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Title Saga of the Sanpitch Vol 17
Subject Pioneers
Description Stories and poems about early Southern Utah Pioneers
Publisher Snow College
Date 1985
Type Text
Format image/jpeg
Language eng
Rights Management Snow College
Holding Institution Snow College
ARK ark:/87278/s6348hhs
Setname snowc_sts
Date Created 2005-03-01
Date Modified 2005-03-01
ID 323344
Reference URL

Page Metadata

Title PA
Description handles in the other. The cup was passed to members who took a sip and passed it on. As it came to the end of the bench. Pa would carefully refill it and pass it to the next row of people. Pa loved the Indians and gave liberally when they came begging He had a gallows where he butchered beeves and hogs. The Indians would come for the entrails and parts the white people didn't use. V7e loved to wat ch them as thev cleaned and hung then up to dry, using Pa's wire fence for that purpose. The stomach was thoroughly dried, pounded into powder and mixed with their flour or seeds, then baked in a loaf. All the parts were dried and used. When Pa was a hoy he loved the young Indian boys. They played together in the fields while he herded cows.. He enjoyed watching them eat the summer apples, carrots, tomatoes and sandwiches he would give them from his lunch. His mother wondered how one boy could eat so much. But when the Indian boys invited him to eat with them and he saw their mothers roasting grasshoppers and shaping cakes on her leg above the knee, he lost his appetite and ran home. One day they were hunting bird nests. The birds used old tree stumps to build nests. The boys would run fast to get to the stump first. The Indians usually made it, nut one time Pa got there first. He thrust his hand into the hole; a large black snake jumped out beside his arm. Pa ran in fright! The Indians had a good laugh as they loved to play with snakes and tarantulas . Pa never overworked a horse. He had horses in his pasture he had never used, just kept them because he loved there. Pa loved his children. His grief was uncontrollable when his youngest son died, age nine months. Pa was good to his mother. He was good to his father, always giving him a bottle of home-made beer when he came to visit. Pa was good to everybody, like the time he bought a whole load of peaches from a discouraged young man who couldn't sell them. Pa, in turn, was loved by everybody, his family, his neighbors, and his friends, especially his Indian friends--all who knew him, 75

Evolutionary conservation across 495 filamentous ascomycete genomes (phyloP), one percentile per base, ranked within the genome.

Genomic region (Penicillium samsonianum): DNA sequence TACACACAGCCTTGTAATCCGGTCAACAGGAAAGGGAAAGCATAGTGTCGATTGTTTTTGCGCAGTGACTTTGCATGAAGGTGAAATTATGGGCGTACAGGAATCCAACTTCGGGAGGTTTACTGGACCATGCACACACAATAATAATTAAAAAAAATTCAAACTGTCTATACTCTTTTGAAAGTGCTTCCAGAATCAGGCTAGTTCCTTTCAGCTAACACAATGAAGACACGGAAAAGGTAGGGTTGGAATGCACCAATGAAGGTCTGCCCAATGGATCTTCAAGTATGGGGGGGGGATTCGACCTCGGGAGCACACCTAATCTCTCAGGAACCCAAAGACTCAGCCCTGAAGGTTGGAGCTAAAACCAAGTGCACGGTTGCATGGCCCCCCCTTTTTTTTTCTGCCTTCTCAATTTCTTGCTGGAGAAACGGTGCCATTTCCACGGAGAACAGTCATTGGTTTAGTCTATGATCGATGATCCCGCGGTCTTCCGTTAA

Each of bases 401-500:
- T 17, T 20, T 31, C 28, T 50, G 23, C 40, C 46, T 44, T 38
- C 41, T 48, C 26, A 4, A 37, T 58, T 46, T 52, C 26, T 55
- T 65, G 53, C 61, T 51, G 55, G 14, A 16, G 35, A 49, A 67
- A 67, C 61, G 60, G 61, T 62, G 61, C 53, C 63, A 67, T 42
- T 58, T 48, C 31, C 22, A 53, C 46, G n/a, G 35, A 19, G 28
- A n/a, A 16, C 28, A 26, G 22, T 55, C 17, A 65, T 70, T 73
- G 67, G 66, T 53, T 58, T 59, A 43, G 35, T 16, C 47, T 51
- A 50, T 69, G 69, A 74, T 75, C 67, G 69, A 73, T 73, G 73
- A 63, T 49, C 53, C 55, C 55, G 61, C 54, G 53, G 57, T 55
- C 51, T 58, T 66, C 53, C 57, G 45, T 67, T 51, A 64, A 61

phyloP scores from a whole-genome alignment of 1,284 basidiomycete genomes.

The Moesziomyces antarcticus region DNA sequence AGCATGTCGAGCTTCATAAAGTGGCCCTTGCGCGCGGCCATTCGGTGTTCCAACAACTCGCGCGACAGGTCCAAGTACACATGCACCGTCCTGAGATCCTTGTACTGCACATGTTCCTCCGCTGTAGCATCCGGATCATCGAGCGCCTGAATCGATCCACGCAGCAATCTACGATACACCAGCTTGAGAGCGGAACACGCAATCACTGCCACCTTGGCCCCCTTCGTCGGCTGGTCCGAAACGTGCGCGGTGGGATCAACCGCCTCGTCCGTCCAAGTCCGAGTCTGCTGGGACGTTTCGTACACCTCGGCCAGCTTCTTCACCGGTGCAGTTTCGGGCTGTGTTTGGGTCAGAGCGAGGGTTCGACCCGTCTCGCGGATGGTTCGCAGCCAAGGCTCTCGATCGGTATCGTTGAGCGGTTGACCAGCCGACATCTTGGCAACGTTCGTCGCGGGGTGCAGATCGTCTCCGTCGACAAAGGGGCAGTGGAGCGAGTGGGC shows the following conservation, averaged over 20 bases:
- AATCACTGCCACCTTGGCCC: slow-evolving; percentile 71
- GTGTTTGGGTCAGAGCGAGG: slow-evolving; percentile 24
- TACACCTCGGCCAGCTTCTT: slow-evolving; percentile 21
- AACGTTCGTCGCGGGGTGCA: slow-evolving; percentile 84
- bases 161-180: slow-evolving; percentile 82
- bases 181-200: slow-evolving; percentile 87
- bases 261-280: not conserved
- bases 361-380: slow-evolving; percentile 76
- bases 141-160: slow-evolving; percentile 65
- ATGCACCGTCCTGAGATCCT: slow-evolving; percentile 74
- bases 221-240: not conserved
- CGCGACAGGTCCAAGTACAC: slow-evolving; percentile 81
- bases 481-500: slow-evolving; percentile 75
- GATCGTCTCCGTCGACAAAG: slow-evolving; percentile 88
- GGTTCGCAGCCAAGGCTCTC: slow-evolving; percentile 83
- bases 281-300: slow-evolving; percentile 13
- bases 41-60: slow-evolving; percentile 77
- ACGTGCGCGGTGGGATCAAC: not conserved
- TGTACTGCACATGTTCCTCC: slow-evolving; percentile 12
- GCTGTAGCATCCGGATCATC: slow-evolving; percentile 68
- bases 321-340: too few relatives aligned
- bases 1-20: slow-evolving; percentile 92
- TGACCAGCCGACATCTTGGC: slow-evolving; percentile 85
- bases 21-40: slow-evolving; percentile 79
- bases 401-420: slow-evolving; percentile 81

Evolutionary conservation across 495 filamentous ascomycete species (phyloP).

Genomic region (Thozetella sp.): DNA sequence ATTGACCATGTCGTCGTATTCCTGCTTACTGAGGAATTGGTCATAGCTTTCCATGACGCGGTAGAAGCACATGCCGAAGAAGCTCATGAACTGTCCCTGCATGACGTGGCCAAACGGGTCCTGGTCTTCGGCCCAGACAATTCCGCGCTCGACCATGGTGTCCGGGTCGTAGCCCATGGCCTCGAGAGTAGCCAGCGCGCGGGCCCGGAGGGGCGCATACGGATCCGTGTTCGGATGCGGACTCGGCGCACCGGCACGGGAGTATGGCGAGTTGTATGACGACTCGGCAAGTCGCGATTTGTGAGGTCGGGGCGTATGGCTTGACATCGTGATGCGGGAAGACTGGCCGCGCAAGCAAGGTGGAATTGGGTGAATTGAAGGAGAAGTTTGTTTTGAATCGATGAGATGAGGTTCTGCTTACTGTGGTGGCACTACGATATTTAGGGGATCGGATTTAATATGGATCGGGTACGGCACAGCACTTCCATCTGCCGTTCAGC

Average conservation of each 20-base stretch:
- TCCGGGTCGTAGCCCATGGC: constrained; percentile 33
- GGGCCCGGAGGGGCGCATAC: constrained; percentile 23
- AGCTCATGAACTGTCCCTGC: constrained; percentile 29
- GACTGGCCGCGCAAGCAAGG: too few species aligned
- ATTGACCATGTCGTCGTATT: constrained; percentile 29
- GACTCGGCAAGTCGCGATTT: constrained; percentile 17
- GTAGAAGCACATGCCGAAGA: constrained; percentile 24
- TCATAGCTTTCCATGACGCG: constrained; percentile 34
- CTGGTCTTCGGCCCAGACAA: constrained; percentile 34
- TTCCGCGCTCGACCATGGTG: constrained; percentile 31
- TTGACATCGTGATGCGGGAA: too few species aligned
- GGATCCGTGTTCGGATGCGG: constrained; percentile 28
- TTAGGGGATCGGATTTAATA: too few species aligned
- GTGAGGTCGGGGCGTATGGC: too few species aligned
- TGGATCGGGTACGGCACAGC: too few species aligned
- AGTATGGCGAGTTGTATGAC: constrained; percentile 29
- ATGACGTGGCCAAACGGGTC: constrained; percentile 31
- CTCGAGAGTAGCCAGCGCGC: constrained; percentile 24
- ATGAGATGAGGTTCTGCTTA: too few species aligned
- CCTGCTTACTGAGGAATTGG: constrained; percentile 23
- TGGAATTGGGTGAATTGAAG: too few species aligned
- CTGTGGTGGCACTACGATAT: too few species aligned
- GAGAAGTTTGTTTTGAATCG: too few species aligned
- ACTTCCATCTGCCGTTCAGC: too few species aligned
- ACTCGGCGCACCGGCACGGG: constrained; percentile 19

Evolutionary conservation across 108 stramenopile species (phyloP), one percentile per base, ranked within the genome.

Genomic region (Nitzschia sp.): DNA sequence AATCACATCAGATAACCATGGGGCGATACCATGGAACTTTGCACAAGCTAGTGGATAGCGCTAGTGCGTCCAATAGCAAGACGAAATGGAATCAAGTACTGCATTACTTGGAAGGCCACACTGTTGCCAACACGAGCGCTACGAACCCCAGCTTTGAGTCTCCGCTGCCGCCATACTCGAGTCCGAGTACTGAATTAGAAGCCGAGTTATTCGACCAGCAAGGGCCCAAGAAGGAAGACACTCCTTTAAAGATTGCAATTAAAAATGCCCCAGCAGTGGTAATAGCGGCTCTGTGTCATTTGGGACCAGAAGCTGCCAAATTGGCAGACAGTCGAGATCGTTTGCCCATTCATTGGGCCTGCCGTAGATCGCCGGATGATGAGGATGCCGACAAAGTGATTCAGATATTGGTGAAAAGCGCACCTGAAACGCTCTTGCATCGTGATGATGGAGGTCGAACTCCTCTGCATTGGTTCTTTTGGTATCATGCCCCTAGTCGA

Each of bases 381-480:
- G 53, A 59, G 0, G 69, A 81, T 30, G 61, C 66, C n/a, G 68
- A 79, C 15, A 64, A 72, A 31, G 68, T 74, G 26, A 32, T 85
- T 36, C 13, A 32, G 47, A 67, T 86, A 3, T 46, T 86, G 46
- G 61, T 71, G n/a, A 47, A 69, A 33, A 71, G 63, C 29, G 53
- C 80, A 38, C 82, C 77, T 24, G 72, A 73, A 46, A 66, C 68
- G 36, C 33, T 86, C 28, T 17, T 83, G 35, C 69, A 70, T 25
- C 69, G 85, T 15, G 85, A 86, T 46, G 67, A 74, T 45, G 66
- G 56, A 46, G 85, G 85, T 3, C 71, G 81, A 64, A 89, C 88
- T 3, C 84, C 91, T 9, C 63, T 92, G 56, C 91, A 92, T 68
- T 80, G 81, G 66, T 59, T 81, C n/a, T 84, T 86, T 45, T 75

Format image/jpeg
Setname snowc_sts
Date Created 2005-02-23
Date Modified 2005-02-23
ID 323317
Reference URL